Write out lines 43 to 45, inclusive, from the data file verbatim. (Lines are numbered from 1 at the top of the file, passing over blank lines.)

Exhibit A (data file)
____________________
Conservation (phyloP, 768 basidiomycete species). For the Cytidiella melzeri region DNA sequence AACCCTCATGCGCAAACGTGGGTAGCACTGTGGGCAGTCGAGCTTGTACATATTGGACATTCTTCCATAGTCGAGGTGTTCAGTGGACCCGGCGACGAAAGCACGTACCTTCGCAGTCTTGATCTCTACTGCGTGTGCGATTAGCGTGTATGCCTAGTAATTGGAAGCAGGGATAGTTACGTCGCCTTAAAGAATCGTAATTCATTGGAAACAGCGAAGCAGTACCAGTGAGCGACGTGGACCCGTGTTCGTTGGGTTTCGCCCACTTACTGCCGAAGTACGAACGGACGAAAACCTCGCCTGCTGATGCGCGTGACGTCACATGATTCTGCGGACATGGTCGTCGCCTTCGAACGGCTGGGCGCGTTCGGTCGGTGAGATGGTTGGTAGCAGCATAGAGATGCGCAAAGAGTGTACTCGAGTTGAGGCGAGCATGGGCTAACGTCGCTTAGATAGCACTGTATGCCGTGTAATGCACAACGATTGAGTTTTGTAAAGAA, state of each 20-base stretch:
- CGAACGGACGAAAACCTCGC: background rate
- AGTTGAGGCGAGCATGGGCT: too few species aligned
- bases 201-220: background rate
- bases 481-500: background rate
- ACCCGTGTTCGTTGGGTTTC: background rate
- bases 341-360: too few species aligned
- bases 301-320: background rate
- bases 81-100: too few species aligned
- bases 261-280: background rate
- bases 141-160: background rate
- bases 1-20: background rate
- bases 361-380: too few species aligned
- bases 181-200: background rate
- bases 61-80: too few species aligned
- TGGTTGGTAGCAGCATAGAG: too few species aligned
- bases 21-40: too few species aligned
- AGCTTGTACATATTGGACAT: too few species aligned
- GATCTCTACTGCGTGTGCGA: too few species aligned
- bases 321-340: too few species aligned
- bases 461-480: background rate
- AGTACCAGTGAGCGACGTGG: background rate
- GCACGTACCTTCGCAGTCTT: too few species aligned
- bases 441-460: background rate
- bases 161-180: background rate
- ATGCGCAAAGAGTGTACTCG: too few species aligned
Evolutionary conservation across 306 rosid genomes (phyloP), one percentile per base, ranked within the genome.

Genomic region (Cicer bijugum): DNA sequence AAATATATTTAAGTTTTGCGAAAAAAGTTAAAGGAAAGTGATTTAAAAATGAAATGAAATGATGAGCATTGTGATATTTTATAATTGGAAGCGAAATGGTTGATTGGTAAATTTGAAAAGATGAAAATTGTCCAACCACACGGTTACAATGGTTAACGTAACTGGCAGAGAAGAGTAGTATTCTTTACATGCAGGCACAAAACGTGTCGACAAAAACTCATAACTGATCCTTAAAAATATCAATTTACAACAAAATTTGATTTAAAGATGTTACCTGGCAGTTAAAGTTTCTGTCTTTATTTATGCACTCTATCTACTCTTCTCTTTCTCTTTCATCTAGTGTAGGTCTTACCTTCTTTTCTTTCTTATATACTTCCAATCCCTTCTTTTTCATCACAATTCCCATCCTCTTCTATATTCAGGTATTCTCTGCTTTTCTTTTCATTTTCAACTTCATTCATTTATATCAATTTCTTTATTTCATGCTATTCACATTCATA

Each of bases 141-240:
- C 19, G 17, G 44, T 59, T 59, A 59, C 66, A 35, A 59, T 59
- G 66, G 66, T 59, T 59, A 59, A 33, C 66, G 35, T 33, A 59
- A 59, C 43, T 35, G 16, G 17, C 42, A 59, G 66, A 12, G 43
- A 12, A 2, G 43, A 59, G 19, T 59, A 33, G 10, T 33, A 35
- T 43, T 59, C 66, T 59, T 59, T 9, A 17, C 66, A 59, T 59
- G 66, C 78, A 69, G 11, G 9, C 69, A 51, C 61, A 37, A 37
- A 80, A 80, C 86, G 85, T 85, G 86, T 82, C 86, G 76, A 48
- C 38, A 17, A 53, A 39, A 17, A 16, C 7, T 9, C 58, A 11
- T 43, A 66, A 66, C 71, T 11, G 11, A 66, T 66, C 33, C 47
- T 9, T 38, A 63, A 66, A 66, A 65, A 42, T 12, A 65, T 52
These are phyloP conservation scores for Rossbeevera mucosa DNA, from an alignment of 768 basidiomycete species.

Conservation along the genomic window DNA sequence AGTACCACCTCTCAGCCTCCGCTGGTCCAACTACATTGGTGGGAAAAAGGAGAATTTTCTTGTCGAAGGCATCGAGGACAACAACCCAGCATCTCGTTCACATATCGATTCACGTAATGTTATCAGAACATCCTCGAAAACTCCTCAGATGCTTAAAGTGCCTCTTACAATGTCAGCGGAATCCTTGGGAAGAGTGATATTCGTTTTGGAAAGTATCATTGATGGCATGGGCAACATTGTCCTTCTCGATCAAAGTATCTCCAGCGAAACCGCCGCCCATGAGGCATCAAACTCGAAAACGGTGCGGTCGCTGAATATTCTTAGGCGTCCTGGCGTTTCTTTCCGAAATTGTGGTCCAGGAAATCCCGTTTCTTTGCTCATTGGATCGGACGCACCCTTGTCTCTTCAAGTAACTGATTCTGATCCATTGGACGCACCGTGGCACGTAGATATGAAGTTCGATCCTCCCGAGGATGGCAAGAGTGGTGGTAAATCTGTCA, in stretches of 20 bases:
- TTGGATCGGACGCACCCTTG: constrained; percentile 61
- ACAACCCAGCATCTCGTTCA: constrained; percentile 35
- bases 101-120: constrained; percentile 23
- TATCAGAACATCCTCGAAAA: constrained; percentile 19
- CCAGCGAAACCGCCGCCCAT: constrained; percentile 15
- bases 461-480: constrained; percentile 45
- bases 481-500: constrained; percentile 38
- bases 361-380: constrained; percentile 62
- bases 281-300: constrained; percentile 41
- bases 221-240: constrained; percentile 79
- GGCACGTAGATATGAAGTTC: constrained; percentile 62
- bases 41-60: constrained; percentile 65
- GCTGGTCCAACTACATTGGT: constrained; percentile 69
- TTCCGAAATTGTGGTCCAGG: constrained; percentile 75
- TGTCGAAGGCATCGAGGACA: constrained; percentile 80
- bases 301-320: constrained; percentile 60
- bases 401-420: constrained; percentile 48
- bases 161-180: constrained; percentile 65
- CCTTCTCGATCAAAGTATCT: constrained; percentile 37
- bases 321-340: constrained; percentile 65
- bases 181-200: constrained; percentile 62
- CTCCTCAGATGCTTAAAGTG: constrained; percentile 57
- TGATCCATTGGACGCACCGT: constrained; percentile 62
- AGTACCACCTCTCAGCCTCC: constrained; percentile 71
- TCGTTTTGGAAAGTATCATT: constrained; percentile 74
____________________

- ACAACCCAGCATCTCGTTCA: constrained; percentile 35
- bases 101-120: constrained; percentile 23
- TATCAGAACATCCTCGAAAA: constrained; percentile 19